A change of position that does not entail a change of location.
To be turned upside down.
Inversions are roller coaster elements that turn riders upside down, commonly referred to as “loops”, “hoops” or “loop de loops”.
A very odd inversion featured on Vekoma Multi-Loopers. It’s a bit weird, but essentially involves an Immelmann followed by a Dive Loop where the train leaves in the same direction as it enters.
A signature inversion found on B&M coasters. It’s very similar to an Immelmann Loop followed by a Dive Loop, however the dive out of the half loop is not as big. This shape gives the element its name. A similar element can be found on Boomerang Coasters by Vekoma.
Named for its resemblance to a corkscrew tool used to remove corks from bottles, it’s an inversion that rotates 360° perpendicular to the track and is an incredibly common element found on lots of coasters. Different coaster manufacturers shape and name their corkscrews differently, but they’re all very similar and usually found in pairs.
An inversion found on the B&M Wing Coasters that flips riders upside down as they leave the lift hill. The train crawls off the top of the lift, and slowly flips round, before diving off back underneath the lift hill. It creates an incredible sense of hangtime at the top, and some awesome forces at the bottom. Plus they’re a visually stunning element for onlookers!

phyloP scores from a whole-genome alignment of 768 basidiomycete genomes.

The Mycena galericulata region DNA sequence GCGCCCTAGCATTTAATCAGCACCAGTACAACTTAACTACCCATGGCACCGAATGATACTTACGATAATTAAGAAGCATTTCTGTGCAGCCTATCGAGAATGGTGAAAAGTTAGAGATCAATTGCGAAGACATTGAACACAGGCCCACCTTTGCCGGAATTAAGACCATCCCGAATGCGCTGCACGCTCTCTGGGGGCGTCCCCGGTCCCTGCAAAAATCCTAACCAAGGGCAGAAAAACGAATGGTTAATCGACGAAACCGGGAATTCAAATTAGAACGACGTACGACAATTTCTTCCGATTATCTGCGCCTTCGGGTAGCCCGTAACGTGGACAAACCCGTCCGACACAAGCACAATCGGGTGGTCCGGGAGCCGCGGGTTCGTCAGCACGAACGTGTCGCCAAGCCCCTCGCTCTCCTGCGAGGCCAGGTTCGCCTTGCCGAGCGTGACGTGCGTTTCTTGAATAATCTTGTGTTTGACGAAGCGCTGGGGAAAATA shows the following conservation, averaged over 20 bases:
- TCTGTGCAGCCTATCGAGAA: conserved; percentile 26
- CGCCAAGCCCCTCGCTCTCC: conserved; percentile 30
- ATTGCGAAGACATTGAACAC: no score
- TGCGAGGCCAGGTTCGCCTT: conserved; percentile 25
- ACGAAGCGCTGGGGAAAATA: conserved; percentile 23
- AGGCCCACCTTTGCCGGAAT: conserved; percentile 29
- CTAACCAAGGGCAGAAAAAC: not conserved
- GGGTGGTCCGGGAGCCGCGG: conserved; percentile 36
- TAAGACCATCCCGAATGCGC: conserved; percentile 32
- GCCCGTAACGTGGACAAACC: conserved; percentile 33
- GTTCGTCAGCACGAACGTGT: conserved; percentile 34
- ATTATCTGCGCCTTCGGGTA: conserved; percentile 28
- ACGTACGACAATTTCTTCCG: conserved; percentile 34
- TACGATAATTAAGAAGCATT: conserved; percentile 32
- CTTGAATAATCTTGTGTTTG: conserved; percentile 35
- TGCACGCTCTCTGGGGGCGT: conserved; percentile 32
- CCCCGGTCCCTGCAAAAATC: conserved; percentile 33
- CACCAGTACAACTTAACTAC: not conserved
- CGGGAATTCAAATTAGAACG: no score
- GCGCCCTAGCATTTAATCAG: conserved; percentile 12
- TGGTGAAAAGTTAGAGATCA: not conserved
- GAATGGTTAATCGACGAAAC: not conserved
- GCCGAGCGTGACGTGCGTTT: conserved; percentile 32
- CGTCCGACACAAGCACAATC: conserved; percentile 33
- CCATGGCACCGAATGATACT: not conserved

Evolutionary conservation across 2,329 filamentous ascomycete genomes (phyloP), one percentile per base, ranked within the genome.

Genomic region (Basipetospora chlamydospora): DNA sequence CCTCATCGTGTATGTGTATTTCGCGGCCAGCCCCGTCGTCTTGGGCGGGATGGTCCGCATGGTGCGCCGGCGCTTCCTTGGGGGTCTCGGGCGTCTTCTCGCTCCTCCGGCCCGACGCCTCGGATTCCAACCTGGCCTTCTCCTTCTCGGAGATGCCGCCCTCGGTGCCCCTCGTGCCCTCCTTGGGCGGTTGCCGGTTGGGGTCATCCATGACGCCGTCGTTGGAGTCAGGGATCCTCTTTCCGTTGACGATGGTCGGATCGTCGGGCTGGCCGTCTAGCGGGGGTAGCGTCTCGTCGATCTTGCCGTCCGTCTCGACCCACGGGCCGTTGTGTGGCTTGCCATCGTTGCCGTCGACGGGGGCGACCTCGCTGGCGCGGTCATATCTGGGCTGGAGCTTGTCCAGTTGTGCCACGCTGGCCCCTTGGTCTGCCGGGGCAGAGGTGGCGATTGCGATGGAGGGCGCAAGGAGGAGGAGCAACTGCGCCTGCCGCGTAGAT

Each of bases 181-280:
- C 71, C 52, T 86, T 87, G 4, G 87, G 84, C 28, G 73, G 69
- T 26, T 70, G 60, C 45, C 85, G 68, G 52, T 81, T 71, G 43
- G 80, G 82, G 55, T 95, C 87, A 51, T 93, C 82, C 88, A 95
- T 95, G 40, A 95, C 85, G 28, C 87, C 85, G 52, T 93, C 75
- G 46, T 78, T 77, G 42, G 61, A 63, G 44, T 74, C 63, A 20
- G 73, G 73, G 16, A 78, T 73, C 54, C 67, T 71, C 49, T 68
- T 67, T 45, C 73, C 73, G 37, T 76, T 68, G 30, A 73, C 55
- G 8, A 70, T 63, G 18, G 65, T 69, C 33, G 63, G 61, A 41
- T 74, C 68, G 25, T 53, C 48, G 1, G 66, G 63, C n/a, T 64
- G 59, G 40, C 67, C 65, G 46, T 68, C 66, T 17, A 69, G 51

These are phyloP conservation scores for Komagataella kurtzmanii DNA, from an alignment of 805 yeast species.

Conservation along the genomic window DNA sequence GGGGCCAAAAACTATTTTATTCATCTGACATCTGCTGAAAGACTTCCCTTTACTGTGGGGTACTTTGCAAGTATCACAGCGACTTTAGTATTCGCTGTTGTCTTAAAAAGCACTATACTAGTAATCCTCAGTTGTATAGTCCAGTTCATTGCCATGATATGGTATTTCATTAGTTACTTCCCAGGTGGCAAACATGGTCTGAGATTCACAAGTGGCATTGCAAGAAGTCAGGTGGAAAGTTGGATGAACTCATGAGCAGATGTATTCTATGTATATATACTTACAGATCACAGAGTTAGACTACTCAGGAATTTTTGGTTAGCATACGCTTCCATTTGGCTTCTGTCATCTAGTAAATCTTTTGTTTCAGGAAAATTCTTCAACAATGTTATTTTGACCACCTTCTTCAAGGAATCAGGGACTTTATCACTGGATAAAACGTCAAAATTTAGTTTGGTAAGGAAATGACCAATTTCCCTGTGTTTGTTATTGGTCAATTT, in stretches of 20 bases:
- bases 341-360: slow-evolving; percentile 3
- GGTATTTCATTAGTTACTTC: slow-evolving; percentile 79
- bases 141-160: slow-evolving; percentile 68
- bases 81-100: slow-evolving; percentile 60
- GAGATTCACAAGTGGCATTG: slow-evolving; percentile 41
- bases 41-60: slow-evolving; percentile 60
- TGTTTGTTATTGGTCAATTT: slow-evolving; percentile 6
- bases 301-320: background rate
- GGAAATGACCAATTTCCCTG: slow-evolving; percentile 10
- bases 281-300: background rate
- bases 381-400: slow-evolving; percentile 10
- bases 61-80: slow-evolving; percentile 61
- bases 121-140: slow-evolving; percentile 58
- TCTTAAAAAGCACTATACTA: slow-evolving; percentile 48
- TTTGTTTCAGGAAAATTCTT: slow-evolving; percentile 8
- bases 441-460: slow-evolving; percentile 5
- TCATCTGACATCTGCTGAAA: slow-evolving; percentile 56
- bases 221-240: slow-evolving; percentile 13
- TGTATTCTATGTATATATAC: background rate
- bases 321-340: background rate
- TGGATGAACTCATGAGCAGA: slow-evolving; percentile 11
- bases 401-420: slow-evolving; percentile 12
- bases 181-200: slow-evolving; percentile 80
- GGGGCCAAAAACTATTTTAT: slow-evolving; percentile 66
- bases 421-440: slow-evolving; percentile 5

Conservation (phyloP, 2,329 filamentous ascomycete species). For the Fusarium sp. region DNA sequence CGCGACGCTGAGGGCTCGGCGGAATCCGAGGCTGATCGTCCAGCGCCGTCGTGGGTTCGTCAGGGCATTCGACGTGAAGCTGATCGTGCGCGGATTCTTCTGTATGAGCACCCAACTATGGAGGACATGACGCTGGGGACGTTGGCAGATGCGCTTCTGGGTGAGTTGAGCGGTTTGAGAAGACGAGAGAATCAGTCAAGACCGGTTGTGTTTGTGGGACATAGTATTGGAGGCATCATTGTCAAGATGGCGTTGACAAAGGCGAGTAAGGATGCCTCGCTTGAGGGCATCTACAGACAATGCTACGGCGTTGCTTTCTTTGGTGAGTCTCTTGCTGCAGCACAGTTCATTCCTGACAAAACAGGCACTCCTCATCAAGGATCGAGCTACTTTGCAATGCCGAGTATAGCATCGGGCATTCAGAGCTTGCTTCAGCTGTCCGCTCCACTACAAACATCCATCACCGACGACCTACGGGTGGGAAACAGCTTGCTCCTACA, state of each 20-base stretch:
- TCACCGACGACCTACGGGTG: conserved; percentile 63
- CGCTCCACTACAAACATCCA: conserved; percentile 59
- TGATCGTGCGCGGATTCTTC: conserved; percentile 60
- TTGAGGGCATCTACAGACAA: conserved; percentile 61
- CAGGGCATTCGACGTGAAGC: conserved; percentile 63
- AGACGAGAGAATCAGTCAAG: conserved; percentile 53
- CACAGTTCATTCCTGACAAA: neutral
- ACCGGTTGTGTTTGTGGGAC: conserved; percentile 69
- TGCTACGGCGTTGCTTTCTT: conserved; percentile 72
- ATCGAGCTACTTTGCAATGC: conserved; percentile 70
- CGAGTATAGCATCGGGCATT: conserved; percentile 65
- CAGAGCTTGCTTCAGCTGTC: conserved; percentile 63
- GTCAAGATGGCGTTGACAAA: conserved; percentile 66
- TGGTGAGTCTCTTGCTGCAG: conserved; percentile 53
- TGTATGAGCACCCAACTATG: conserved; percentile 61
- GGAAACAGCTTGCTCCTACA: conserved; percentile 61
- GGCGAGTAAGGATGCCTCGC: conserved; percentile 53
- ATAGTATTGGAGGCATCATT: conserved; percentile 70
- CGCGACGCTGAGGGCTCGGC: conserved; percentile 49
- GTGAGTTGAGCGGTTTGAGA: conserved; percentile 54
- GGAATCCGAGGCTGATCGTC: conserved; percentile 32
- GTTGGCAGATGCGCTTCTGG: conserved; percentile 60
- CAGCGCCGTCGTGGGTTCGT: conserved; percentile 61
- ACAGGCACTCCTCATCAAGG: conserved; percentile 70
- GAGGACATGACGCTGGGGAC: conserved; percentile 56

Some older Togo coasters feature “Twisting Dives” which are very similar except are usually placed midway through the layout, not just after the lift hill.
Flying Snake Dive
A barrel roll followed by a right hand twisting dive to spin the train off to the left. Only found on Storm Runner, by Intamin, at Hersheypark in Pennsylvania, USA.
Mostly used by Vekoma, a Sidewinder is very similar to an Immelmann, only the track continues to turn making the exit roughly 90 degrees to the entrance to the element.
A Vertical Loop tilted at a 45° angle. Featured almost entirely on B&M Stand-Up Coasters.
This is the main inversion on the Suspended Looping Coasters by Vekoma. The train enters through a half loop, into an Inline Twist and back down through a half loop.
This inversion is very similar to the Cobra Roll, but the second inversion is flipped around, causing the direction of entrance to be the same as direction of exit. Vekoma use this inversion on their LSM Launch Coasters.
The first vertical loops appeared during the first half on the 1900s. It is one of the most common inversions in the world. Most vertical loops are elliptical in shape. Circular loops can be seen on Schwarzkopf coasters and are often more intense than elliptical loops.